Montreal

Canada to invest $1.5B to create affordable housing, support families in Quebec

Federal Liberal House Leader Pablo Rodriguez and Quebec’s housing minister, Andrée Laforest, made the joint announcement Friday, saying $338 million will be used to build 1,300 housing units to be created by the end of 2022.

Quebec housing minister says new units will be built in different cities across province

Homelessness is an ongoing problem in Montreal and across Quebec, with hundreds left without a home after July 1 this summer. (Ivanoh Demers/Radio-Canada)

The Canadian government is investing $1.5 billion in affordable housing in Quebec and in support for families in precarious situations.

Federal Liberal House leader Pablo Rodriguez and Quebec's housing minister, Andrée Laforest, made the joint announcement Friday, saying $338 million will be used to build 1,300 housing units by the end of 2022.

These homes will not only be in Montreal, but also in Quebec City, Laval, Gatineau and Longueuil.

"We want to increase the housing supply in all regions of Quebec," Laforest said.

Laforest said the pandemic and the increase in working from home has pushed people out into the regions, creating a need for more housing outside of large cities. 

Project proposals must be submitted before Oct. 21, she said.

This announcement marks the second phase of the federal government's Rapid Housing Initiative (RHI) which falls under the country's National Housing Strategy.

A total of 1,491 affordable housing units promised in October 2020 as part of the first phase "is going very, very well," said Laforest.

Under this second phase, Quebec's housing allowance program will be boosted from $80 to $150 per month within four years. The program helps people 50 and up who have at least one dependent child.

Quebec will invest $684 million in the program, while Canada will add $454 million.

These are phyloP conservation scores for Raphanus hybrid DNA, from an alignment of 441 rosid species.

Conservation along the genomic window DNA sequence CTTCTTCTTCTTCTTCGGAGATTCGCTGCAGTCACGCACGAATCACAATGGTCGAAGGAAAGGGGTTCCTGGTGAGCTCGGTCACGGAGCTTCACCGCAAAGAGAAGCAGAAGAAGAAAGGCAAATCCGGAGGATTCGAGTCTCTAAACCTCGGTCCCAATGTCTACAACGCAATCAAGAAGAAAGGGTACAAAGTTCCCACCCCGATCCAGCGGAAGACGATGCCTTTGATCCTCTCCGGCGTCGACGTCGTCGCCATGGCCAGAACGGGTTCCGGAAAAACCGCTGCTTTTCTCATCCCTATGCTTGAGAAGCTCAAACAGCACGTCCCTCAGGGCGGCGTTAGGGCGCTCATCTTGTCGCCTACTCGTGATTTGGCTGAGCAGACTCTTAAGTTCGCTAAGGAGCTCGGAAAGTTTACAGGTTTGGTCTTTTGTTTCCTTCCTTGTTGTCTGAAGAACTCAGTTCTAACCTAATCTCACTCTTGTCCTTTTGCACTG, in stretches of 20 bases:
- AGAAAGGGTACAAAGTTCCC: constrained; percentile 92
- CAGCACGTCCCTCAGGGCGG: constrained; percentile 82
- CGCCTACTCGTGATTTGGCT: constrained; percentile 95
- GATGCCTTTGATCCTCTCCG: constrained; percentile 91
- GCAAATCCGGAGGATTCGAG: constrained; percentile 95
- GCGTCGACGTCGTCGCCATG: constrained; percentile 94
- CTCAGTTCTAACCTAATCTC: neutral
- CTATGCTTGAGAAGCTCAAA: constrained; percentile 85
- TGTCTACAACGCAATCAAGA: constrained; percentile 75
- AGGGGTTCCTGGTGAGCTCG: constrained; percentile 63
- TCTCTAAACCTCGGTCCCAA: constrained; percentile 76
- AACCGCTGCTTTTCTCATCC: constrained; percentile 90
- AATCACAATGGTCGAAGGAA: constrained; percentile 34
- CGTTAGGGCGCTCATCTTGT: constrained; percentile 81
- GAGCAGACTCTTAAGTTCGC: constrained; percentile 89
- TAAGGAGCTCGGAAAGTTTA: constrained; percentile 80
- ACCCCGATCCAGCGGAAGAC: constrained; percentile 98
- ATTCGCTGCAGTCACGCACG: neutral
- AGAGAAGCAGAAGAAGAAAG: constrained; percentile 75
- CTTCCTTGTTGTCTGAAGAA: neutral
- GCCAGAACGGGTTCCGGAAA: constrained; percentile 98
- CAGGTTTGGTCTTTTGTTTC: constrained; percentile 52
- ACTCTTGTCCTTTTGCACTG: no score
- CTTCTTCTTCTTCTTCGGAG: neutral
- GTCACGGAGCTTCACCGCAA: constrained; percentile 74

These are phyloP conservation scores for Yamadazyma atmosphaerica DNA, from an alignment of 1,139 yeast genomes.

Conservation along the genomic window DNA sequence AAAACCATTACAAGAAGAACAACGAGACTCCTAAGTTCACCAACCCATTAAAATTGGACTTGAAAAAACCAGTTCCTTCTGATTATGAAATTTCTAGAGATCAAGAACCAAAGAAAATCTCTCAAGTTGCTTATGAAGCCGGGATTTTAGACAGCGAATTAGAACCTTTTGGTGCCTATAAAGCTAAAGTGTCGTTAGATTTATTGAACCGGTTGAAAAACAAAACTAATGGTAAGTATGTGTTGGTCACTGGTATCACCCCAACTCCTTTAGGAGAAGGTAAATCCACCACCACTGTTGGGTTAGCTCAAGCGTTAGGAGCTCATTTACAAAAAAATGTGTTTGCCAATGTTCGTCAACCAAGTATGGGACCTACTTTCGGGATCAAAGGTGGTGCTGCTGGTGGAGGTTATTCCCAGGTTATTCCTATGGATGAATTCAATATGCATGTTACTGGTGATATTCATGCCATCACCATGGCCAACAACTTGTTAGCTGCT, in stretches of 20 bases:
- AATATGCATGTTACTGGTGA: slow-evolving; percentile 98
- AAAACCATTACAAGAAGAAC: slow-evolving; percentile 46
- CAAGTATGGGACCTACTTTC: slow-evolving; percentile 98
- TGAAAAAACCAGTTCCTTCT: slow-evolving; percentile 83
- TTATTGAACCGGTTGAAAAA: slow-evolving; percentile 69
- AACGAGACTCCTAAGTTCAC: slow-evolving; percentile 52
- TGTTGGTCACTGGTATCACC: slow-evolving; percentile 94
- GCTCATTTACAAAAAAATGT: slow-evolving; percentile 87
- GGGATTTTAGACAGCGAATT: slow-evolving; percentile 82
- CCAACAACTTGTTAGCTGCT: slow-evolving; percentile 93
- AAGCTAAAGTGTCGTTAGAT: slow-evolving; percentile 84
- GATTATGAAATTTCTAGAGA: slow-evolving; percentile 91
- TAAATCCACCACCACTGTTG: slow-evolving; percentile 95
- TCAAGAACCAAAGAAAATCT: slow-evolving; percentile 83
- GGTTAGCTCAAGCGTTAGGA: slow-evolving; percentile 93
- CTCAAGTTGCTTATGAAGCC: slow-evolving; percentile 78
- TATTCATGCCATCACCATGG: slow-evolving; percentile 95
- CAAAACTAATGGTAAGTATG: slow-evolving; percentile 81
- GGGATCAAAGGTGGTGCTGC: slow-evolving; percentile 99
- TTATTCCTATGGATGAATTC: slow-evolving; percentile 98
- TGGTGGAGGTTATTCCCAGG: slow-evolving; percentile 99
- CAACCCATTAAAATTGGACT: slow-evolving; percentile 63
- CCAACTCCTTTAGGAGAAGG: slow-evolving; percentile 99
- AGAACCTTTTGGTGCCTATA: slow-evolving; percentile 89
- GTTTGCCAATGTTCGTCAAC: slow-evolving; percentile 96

These investments "will help, in all, 145,000 Quebec families," said Rodriguez, stating the goal of "eliminating chronic homelessness by 2030."

Homelessness is a problem throughout Quebec, from Gatineau to the Magdalen Islands, but it is most heavily concentrated in Montreal where advocates say it is difficult to estimate how many people are either living on the streets or precariously without a permanent place to call home.

Even before the pandemic, though, these groups were warning the city was in the grips of a housing crisis.

Vacancy rates were hitting 15-year lows on the island, while rents shot up past inflation. Last year, average rent in the greater Montreal area increased by 4.2 per cent, the largest annual increase since 2003, according to the Canada Mortgage and Housing Corporation.

In Montreal alone, there are 24,000 families or people on the city's waiting list for subsidized housing. It's not uncommon for the wait to last years.

One day after Moving Day in Quebec this year, more than 500 tenant households in the province were left without housing — the highest figure in 20 years. 

Last year, 373 households — from single renters to entire families — were without a lease on July 2 across the province.

with files from La canadienne presse

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